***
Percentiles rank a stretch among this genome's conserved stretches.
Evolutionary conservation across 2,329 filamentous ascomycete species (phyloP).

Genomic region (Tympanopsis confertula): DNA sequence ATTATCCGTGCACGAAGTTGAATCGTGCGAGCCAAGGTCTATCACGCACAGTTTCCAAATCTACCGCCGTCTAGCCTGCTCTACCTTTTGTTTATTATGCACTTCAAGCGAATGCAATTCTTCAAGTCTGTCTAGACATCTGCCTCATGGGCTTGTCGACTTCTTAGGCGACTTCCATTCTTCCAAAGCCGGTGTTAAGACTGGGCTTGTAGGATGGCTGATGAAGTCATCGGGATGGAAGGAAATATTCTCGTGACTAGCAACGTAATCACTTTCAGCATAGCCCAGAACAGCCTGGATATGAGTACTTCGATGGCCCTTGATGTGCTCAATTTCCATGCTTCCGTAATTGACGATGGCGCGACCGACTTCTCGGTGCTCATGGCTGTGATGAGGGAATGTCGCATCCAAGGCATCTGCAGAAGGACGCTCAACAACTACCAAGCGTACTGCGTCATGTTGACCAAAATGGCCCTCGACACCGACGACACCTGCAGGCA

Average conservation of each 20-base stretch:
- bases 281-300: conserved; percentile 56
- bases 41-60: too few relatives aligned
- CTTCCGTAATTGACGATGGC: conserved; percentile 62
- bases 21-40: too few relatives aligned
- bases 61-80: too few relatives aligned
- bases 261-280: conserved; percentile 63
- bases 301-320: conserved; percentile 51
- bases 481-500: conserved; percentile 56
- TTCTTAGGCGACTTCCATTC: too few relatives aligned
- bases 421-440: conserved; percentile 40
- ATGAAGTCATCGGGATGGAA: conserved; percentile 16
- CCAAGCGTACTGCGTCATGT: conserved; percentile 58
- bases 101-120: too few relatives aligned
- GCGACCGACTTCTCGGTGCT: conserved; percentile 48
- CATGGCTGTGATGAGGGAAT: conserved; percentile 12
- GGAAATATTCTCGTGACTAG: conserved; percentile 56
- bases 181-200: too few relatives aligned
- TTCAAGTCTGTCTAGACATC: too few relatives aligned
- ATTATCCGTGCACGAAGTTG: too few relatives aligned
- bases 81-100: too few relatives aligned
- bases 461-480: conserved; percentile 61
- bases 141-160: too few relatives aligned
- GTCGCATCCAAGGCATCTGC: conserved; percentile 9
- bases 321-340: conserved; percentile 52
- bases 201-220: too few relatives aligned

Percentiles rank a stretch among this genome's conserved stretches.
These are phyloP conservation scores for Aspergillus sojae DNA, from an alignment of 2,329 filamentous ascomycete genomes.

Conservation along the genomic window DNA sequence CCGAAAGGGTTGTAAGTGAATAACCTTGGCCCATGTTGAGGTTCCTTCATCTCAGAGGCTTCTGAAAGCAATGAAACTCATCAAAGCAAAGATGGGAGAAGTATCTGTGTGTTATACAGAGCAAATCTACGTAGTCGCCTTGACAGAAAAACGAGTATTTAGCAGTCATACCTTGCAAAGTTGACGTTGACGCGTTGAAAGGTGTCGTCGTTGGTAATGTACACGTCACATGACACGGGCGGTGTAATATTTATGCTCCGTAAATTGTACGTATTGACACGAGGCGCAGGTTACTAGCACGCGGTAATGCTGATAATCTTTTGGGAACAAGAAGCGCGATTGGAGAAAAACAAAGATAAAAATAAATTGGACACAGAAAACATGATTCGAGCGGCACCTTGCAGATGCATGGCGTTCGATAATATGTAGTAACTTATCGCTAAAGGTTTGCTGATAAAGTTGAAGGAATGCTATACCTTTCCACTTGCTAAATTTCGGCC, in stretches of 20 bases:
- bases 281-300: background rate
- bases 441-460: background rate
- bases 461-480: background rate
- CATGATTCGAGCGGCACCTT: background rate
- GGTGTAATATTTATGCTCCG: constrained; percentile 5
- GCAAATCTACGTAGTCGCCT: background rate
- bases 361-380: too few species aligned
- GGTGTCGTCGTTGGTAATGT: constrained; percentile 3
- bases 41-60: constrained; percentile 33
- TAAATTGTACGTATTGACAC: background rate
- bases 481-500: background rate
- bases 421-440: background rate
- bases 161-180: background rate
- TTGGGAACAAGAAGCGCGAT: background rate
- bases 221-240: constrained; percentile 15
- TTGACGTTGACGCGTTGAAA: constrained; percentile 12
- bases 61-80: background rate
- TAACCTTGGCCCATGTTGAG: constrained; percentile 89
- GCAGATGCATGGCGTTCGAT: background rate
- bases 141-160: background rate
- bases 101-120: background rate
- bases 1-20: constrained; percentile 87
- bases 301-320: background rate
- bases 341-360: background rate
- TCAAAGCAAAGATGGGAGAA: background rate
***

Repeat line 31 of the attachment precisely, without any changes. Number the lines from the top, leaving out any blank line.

These are phyloP conservation scores for Aspergillus sojae DNA, from an alignment of 2,329 filamentous ascomycete genomes.